Two roads to effectiveness: CEO feedback seeking, vision articulation, and firm performance

Susan J. Ashford, Edward Wellman, Mary Sully de Luque, Katleen E.M. De Stobbeleir, Melody Wollan

Research output: Contribution to journalArticle

12 Scopus citations

Abstract

Humble leadership is attracting increased scholarly attention, but little is known about its effects when used in conjunction with less humble leadership behaviors that rely on a perception of the leader as confident and charismatic. This study contrasts the effects on top management team (TMT) potency and organizational performance of a more humble (feedback seeking) and a less humble (vision) CEO leader behavior. We hypothesize that CEO feedback seeking increases TMT potency and firm performance by communicating to TMT members that the organization values their input and encouraging their own feedback seeking, whereas CEO vision articulation influences these outcomes by fostering greater clarity about the firm's direction, and an enhanced ability to coordinate efforts within the TMT. CEOs who have not developed a vision can achieve a similar positive impact on TMT potency and firm performance by seeking feedback. In a sample of CEOs and TMT members from 65 firms, both CEO feedback seeking and vision articulation exhibit positive direct relationships with firm performance. However, only feedback seeking displays an indirect effect on performance via TMT potency. Finally, CEO feedback seeking has its strongest effects on firm performance and TMT potency for CEOs who are not seen as having a vision.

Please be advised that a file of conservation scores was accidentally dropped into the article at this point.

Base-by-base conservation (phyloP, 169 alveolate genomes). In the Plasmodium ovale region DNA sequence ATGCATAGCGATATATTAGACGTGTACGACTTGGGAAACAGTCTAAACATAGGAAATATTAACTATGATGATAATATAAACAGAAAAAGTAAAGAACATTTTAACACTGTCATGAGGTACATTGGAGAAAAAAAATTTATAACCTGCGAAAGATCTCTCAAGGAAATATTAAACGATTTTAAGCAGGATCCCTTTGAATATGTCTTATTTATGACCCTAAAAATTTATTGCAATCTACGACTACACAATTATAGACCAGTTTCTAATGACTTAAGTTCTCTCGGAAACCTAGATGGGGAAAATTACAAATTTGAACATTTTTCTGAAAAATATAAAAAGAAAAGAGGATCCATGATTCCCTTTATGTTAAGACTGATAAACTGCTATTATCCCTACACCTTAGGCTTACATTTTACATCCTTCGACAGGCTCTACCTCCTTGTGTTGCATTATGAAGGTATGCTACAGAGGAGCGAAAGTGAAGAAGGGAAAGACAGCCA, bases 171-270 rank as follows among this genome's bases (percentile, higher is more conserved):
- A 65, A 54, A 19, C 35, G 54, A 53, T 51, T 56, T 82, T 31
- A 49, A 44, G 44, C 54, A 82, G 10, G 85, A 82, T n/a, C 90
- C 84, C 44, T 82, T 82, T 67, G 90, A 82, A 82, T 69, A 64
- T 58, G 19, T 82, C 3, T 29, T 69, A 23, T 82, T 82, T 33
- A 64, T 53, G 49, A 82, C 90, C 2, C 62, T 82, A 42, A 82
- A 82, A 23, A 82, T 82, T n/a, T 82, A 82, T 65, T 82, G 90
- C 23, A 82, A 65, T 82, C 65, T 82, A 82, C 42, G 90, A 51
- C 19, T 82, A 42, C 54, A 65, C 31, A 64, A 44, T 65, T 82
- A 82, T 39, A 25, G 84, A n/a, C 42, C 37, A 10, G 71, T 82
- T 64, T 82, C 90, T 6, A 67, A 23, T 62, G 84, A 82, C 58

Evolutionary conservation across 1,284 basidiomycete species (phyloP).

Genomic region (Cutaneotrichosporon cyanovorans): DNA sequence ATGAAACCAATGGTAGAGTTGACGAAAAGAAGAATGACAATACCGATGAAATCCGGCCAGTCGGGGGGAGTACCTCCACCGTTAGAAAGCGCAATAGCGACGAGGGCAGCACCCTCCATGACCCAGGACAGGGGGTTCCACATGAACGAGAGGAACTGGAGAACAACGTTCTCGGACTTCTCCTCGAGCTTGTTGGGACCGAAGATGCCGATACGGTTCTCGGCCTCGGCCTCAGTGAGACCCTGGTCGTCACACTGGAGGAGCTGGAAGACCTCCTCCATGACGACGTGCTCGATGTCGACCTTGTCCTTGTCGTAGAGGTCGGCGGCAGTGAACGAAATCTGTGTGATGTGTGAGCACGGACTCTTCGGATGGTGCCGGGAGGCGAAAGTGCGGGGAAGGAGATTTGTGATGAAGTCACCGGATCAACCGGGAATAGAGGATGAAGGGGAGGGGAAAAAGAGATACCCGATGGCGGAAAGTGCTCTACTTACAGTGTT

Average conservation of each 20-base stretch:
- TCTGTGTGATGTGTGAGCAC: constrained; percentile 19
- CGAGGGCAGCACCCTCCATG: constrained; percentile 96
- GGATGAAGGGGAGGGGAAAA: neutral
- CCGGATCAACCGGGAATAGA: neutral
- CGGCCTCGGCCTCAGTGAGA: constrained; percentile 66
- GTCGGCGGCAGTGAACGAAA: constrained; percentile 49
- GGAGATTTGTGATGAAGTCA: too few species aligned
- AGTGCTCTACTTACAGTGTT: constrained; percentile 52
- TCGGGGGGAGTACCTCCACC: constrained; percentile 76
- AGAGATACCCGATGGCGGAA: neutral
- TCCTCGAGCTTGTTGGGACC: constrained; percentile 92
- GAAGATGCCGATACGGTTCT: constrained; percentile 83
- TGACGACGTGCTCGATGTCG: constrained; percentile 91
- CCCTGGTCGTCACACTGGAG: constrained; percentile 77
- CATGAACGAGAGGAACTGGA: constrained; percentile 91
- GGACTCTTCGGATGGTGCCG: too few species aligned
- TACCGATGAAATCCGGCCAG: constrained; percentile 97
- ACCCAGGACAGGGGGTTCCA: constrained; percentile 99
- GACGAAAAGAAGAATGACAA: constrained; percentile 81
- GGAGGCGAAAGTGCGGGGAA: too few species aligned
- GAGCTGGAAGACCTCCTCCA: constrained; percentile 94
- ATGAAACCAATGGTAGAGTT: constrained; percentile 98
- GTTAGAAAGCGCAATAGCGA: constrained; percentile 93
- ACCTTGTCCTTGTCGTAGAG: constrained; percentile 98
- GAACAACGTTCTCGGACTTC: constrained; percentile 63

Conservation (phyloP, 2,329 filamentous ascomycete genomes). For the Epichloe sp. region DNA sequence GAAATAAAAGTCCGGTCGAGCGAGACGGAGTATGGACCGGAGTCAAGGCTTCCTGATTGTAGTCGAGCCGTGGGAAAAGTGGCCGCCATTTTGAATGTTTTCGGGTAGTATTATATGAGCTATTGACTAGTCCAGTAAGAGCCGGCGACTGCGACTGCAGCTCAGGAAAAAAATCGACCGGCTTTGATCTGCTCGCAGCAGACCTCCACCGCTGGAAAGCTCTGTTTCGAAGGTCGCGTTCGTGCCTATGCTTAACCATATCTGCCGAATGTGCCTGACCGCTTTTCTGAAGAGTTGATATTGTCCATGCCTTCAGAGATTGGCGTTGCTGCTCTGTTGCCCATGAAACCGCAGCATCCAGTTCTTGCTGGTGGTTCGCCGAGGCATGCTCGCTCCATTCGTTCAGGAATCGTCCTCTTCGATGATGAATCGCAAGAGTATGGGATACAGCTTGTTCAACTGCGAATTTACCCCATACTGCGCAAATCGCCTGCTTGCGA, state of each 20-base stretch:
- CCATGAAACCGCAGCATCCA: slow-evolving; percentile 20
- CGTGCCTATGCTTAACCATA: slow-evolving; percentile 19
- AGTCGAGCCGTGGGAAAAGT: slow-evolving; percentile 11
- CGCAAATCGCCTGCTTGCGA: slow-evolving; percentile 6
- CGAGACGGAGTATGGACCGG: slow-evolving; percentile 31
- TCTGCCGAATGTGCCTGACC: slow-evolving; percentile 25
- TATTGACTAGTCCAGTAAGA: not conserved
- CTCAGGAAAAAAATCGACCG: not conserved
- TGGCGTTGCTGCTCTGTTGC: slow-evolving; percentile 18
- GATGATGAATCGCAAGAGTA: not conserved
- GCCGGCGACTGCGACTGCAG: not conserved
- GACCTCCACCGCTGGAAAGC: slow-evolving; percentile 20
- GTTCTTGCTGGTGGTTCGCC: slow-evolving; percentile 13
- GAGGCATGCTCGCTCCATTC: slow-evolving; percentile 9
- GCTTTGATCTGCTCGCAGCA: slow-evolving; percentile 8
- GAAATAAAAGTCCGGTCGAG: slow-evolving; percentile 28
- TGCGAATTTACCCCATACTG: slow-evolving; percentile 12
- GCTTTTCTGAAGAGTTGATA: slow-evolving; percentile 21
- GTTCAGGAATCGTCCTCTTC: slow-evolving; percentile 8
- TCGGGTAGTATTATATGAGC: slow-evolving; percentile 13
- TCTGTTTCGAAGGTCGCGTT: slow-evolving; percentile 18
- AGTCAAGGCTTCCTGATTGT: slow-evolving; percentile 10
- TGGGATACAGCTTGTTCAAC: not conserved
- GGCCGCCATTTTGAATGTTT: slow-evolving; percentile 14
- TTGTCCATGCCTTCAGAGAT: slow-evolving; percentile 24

Original languageEnglish (US)
Pages (from-to)82-95
Number of pages14
JournalJournal of Organizational Behavior
Volume39
Issue number1
DOIs
StatePublished - Jan 1 2018

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Keywords

  • CEO
  • feedback seeking
  • humble leadership
  • vision

ASJC Scopus subject areas

  • Applied Psychology
  • Sociology and Political Science
  • Psychology(all)
  • Organizational Behavior and Human Resource Management

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